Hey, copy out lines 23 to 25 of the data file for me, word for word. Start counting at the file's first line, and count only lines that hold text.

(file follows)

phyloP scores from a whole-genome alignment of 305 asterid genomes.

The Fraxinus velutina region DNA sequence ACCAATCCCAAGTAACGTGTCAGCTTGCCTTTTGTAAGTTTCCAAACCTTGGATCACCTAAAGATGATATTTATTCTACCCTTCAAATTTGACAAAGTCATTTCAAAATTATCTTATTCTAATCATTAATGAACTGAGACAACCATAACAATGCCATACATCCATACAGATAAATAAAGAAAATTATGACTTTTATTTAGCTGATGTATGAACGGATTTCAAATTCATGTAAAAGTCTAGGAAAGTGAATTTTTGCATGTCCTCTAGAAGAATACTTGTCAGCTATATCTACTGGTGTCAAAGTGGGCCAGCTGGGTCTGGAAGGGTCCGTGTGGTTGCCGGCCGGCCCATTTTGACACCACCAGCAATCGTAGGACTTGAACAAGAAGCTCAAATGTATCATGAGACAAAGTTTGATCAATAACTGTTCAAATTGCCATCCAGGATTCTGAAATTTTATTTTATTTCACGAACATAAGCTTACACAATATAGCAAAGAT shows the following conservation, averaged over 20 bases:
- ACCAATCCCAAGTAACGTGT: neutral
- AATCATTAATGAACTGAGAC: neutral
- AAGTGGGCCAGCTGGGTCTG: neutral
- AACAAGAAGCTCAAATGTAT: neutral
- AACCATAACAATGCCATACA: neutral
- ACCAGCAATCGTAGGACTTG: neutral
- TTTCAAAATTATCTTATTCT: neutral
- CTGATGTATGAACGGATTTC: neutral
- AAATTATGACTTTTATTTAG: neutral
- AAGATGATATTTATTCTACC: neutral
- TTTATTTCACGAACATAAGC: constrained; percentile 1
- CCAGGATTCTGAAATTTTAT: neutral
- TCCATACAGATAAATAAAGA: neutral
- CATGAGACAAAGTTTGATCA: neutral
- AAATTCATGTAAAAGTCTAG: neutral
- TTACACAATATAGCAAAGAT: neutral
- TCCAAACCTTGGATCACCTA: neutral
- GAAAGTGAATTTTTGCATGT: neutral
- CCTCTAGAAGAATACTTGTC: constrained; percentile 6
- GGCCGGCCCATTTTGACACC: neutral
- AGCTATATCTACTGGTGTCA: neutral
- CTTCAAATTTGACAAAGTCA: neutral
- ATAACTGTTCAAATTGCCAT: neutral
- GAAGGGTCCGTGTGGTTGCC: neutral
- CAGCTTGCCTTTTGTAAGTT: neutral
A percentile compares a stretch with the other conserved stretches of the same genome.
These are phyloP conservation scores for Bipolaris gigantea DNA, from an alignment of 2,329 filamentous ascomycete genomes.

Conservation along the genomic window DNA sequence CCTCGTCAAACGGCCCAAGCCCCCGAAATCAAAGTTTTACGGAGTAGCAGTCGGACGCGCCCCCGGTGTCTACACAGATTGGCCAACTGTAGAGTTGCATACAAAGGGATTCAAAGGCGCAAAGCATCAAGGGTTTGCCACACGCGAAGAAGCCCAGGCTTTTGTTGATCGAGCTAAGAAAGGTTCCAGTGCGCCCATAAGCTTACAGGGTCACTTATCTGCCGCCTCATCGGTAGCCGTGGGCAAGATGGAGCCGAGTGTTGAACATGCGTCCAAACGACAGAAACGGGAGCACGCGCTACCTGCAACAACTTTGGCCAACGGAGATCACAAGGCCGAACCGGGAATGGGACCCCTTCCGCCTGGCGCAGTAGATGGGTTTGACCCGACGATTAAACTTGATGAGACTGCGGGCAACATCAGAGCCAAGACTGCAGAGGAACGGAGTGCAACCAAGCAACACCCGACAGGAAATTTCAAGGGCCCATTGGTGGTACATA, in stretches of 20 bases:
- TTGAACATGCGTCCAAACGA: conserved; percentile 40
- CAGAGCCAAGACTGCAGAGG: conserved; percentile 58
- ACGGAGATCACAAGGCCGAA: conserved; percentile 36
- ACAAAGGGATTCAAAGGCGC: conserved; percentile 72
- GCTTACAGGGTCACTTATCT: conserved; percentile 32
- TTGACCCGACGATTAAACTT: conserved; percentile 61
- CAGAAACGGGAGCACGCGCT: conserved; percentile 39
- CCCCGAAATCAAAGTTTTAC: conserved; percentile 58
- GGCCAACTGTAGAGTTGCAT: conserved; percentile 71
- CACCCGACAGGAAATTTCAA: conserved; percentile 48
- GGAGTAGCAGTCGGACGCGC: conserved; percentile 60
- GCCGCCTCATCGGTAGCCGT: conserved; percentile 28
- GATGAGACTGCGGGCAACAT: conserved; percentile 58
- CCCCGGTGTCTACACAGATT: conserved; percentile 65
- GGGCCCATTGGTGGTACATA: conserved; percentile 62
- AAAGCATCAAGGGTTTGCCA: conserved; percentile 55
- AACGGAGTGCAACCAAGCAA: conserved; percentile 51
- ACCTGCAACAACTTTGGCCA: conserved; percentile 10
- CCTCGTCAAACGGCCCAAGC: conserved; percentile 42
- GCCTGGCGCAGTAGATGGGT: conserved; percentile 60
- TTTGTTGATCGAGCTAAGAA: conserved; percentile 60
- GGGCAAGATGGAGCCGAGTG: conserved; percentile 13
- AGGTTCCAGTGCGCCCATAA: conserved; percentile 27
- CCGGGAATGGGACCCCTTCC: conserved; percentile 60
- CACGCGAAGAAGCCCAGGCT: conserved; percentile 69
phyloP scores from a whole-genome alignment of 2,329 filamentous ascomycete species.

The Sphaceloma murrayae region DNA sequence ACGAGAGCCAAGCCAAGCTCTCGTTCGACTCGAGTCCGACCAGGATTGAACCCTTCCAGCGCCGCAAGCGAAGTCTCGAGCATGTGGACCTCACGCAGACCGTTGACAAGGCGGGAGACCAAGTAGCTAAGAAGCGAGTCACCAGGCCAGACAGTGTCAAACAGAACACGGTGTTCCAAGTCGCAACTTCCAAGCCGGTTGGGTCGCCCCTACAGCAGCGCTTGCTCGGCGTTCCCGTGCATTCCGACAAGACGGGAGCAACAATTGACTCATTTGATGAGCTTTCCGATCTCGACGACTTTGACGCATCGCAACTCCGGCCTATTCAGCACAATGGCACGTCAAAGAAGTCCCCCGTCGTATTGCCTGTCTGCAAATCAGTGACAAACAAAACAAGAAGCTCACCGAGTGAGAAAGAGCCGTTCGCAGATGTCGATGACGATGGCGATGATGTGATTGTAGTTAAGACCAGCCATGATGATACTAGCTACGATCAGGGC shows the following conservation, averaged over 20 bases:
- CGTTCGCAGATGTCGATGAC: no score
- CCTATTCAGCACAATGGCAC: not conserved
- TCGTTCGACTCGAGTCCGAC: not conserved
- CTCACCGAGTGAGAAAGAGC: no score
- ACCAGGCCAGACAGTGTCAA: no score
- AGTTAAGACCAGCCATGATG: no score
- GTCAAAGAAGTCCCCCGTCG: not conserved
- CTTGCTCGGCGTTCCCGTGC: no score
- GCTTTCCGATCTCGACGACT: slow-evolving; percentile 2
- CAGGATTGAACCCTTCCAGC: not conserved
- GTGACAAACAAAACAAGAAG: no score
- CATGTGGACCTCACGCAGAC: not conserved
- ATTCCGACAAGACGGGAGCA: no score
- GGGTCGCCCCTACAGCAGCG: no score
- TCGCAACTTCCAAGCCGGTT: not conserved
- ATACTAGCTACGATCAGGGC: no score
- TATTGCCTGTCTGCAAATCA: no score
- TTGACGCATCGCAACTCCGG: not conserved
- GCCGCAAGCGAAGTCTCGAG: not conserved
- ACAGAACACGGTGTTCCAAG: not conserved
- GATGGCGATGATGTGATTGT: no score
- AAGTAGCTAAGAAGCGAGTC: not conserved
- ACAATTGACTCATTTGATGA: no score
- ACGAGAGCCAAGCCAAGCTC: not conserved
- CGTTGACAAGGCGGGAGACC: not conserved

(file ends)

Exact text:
- AGCTATATCTACTGGTGTCA: neutral
- CTTCAAATTTGACAAAGTCA: neutral
- ATAACTGTTCAAATTGCCAT: neutral